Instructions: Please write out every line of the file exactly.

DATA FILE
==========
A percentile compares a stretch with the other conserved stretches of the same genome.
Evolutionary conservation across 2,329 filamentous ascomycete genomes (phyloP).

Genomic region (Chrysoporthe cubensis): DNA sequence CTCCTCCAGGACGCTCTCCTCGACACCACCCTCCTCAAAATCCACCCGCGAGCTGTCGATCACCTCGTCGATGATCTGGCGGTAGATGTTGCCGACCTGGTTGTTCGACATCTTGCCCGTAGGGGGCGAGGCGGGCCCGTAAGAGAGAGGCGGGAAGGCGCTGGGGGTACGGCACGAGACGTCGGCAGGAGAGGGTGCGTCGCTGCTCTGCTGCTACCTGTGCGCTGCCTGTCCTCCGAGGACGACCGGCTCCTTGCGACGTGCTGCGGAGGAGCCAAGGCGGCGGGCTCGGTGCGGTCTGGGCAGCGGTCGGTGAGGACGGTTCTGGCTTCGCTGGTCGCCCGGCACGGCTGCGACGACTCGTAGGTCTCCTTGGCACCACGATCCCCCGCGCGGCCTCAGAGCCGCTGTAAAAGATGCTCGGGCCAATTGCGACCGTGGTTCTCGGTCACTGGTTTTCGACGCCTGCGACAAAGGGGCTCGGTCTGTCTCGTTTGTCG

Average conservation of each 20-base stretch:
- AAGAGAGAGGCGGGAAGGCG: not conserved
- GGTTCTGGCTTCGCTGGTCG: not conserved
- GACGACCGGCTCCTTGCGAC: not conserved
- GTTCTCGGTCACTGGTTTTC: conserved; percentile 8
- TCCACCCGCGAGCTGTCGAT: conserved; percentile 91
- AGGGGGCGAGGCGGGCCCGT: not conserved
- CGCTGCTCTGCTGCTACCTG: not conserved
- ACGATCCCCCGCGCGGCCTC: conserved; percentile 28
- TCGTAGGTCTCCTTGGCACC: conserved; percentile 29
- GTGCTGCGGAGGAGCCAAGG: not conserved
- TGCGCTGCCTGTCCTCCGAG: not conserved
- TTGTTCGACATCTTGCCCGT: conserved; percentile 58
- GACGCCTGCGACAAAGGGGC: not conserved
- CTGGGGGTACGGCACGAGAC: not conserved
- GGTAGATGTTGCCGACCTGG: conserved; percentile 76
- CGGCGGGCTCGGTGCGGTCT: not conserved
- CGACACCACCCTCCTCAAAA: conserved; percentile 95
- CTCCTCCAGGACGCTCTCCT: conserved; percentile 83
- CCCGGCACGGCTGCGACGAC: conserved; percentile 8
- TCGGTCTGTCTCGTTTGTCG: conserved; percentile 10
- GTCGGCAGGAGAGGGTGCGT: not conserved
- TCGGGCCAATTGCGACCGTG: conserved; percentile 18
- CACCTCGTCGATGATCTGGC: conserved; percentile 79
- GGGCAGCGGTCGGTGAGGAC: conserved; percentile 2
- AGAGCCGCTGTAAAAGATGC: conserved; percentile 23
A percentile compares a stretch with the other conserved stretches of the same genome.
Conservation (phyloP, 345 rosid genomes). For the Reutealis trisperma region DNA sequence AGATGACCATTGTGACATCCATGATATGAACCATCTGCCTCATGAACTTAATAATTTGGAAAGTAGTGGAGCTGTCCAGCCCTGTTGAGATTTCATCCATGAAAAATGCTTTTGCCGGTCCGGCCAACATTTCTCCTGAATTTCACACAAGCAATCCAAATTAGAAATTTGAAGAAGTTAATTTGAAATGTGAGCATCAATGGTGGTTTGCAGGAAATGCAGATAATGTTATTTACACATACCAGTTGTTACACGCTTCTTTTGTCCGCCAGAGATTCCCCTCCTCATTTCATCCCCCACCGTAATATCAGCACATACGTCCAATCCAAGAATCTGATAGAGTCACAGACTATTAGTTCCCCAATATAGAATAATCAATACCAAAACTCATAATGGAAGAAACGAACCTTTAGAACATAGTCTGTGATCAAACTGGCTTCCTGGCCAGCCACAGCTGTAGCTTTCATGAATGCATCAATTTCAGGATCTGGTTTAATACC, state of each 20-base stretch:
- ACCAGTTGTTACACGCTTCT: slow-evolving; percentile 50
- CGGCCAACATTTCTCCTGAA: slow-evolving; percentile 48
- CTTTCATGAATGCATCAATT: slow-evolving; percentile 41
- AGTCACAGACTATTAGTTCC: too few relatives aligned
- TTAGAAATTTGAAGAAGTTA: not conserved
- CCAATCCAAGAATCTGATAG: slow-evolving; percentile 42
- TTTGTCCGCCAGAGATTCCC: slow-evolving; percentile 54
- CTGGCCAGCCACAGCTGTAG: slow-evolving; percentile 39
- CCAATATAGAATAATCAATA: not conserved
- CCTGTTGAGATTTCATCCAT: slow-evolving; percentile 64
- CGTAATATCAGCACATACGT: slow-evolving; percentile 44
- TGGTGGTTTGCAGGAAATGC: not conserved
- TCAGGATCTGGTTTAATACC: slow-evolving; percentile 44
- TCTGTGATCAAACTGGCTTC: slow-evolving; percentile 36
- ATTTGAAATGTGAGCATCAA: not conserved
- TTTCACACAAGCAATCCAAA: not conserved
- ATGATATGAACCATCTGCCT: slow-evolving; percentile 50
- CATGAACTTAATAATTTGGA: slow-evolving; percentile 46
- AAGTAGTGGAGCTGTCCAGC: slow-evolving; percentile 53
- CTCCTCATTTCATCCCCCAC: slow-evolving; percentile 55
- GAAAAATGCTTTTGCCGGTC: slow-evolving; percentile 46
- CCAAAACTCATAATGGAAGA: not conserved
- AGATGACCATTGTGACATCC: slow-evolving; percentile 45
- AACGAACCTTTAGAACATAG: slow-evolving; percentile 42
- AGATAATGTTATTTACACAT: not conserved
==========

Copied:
A percentile compares a stretch with the other conserved stretches of the same genome.
Evolutionary conservation across 2,329 filamentous ascomycete genomes (phyloP).

Genomic region (Chrysoporthe cubensis): DNA sequence CTCCTCCAGGACGCTCTCCTCGACACCACCCTCCTCAAAATCCACCCGCGAGCTGTCGATCACCTCGTCGATGATCTGGCGGTAGATGTTGCCGACCTGGTTGTTCGACATCTTGCCCGTAGGGGGCGAGGCGGGCCCGTAAGAGAGAGGCGGGAAGGCGCTGGGGGTACGGCACGAGACGTCGGCAGGAGAGGGTGCGTCGCTGCTCTGCTGCTACCTGTGCGCTGCCTGTCCTCCGAGGACGACCGGCTCCTTGCGACGTGCTGCGGAGGAGCCAAGGCGGCGGGCTCGGTGCGGTCTGGGCAGCGGTCGGTGAGGACGGTTCTGGCTTCGCTGGTCGCCCGGCACGGCTGCGACGACTCGTAGGTCTCCTTGGCACCACGATCCCCCGCGCGGCCTCAGAGCCGCTGTAAAAGATGCTCGGGCCAATTGCGACCGTGGTTCTCGGTCACTGGTTTTCGACGCCTGCGACAAAGGGGCTCGGTCTGTCTCGTTTGTCG

Average conservation of each 20-base stretch:
- AAGAGAGAGGCGGGAAGGCG: not conserved
- GGTTCTGGCTTCGCTGGTCG: not conserved
- GACGACCGGCTCCTTGCGAC: not conserved
- GTTCTCGGTCACTGGTTTTC: conserved; percentile 8
- TCCACCCGCGAGCTGTCGAT: conserved; percentile 91
- AGGGGGCGAGGCGGGCCCGT: not conserved
- CGCTGCTCTGCTGCTACCTG: not conserved
- ACGATCCCCCGCGCGGCCTC: conserved; percentile 28
- TCGTAGGTCTCCTTGGCACC: conserved; percentile 29
- GTGCTGCGGAGGAGCCAAGG: not conserved
- TGCGCTGCCTGTCCTCCGAG: not conserved
- TTGTTCGACATCTTGCCCGT: conserved; percentile 58
- GACGCCTGCGACAAAGGGGC: not conserved
- CTGGGGGTACGGCACGAGAC: not conserved
- GGTAGATGTTGCCGACCTGG: conserved; percentile 76
- CGGCGGGCTCGGTGCGGTCT: not conserved
- CGACACCACCCTCCTCAAAA: conserved; percentile 95
- CTCCTCCAGGACGCTCTCCT: conserved; percentile 83
- CCCGGCACGGCTGCGACGAC: conserved; percentile 8
- TCGGTCTGTCTCGTTTGTCG: conserved; percentile 10
- GTCGGCAGGAGAGGGTGCGT: not conserved
- TCGGGCCAATTGCGACCGTG: conserved; percentile 18
- CACCTCGTCGATGATCTGGC: conserved; percentile 79
- GGGCAGCGGTCGGTGAGGAC: conserved; percentile 2
- AGAGCCGCTGTAAAAGATGC: conserved; percentile 23
A percentile compares a stretch with the other conserved stretches of the same genome.
Conservation (phyloP, 345 rosid genomes). For the Reutealis trisperma region DNA sequence AGATGACCATTGTGACATCCATGATATGAACCATCTGCCTCATGAACTTAATAATTTGGAAAGTAGTGGAGCTGTCCAGCCCTGTTGAGATTTCATCCATGAAAAATGCTTTTGCCGGTCCGGCCAACATTTCTCCTGAATTTCACACAAGCAATCCAAATTAGAAATTTGAAGAAGTTAATTTGAAATGTGAGCATCAATGGTGGTTTGCAGGAAATGCAGATAATGTTATTTACACATACCAGTTGTTACACGCTTCTTTTGTCCGCCAGAGATTCCCCTCCTCATTTCATCCCCCACCGTAATATCAGCACATACGTCCAATCCAAGAATCTGATAGAGTCACAGACTATTAGTTCCCCAATATAGAATAATCAATACCAAAACTCATAATGGAAGAAACGAACCTTTAGAACATAGTCTGTGATCAAACTGGCTTCCTGGCCAGCCACAGCTGTAGCTTTCATGAATGCATCAATTTCAGGATCTGGTTTAATACC, state of each 20-base stretch:
- ACCAGTTGTTACACGCTTCT: slow-evolving; percentile 50
- CGGCCAACATTTCTCCTGAA: slow-evolving; percentile 48
- CTTTCATGAATGCATCAATT: slow-evolving; percentile 41
- AGTCACAGACTATTAGTTCC: too few relatives aligned
- TTAGAAATTTGAAGAAGTTA: not conserved
- CCAATCCAAGAATCTGATAG: slow-evolving; percentile 42
- TTTGTCCGCCAGAGATTCCC: slow-evolving; percentile 54
- CTGGCCAGCCACAGCTGTAG: slow-evolving; percentile 39
- CCAATATAGAATAATCAATA: not conserved
- CCTGTTGAGATTTCATCCAT: slow-evolving; percentile 64
- CGTAATATCAGCACATACGT: slow-evolving; percentile 44
- TGGTGGTTTGCAGGAAATGC: not conserved
- TCAGGATCTGGTTTAATACC: slow-evolving; percentile 44
- TCTGTGATCAAACTGGCTTC: slow-evolving; percentile 36
- ATTTGAAATGTGAGCATCAA: not conserved
- TTTCACACAAGCAATCCAAA: not conserved
- ATGATATGAACCATCTGCCT: slow-evolving; percentile 50
- CATGAACTTAATAATTTGGA: slow-evolving; percentile 46
- AAGTAGTGGAGCTGTCCAGC: slow-evolving; percentile 53
- CTCCTCATTTCATCCCCCAC: slow-evolving; percentile 55
- GAAAAATGCTTTTGCCGGTC: slow-evolving; percentile 46
- CCAAAACTCATAATGGAAGA: not conserved
- AGATGACCATTGTGACATCC: slow-evolving; percentile 45
- AACGAACCTTTAGAACATAG: slow-evolving; percentile 42
- AGATAATGTTATTTACACAT: not conserved